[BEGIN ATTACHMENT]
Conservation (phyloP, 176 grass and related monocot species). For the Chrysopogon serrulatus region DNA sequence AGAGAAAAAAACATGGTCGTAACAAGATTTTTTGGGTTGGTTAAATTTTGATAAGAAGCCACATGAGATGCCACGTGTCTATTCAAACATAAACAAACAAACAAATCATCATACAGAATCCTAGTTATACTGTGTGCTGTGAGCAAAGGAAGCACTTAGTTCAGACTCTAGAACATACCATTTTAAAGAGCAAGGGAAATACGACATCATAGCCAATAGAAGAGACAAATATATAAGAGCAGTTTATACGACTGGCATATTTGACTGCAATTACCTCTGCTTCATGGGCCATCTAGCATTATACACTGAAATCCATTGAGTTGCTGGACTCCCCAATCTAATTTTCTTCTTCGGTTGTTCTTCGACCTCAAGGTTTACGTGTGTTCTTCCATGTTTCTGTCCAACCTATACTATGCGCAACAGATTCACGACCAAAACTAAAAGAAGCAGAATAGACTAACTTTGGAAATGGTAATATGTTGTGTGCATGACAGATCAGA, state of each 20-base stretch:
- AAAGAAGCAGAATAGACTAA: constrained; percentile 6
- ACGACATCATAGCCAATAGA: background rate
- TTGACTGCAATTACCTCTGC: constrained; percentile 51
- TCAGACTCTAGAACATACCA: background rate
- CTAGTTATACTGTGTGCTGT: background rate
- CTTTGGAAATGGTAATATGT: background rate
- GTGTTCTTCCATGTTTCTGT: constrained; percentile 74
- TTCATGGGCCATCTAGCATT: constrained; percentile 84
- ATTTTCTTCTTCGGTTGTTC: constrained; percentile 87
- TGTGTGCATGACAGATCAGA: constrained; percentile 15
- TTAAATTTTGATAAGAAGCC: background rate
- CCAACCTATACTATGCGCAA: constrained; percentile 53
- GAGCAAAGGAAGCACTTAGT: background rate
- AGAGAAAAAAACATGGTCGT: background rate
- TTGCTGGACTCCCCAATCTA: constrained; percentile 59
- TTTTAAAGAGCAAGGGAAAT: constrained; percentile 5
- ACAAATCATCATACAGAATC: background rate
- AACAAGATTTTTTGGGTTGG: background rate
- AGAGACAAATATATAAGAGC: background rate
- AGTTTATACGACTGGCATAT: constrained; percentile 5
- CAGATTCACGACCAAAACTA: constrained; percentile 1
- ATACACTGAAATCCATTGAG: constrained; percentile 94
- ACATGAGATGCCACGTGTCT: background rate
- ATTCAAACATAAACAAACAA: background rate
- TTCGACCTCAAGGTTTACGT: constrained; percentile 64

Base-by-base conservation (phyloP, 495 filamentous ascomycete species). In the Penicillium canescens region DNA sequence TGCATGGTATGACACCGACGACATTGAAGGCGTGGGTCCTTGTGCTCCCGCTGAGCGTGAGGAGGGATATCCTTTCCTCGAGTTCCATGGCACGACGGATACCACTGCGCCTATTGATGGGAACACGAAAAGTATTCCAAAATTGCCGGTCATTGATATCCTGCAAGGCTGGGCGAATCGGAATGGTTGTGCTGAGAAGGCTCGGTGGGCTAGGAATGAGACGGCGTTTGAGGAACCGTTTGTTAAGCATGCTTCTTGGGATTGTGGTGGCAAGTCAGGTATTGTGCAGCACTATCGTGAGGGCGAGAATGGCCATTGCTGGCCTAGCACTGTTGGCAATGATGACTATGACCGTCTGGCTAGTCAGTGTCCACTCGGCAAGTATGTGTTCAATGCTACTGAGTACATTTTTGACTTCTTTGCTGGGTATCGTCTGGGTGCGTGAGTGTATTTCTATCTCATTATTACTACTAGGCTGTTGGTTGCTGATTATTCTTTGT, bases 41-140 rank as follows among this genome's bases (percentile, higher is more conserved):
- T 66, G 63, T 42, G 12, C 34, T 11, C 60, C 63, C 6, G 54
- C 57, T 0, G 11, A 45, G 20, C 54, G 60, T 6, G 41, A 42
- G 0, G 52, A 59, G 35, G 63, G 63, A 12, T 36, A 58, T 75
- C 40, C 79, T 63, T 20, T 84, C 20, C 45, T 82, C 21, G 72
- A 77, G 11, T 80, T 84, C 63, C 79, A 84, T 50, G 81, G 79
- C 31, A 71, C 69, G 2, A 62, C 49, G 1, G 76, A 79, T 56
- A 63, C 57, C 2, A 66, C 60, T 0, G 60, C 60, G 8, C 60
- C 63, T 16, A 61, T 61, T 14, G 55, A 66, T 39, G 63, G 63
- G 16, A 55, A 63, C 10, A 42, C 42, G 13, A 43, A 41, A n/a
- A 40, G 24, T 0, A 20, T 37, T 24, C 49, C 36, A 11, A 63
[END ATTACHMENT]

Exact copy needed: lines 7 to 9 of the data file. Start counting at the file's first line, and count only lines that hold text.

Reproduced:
- CTTTGGAAATGGTAATATGT: background rate
- GTGTTCTTCCATGTTTCTGT: constrained; percentile 74
- TTCATGGGCCATCTAGCATT: constrained; percentile 84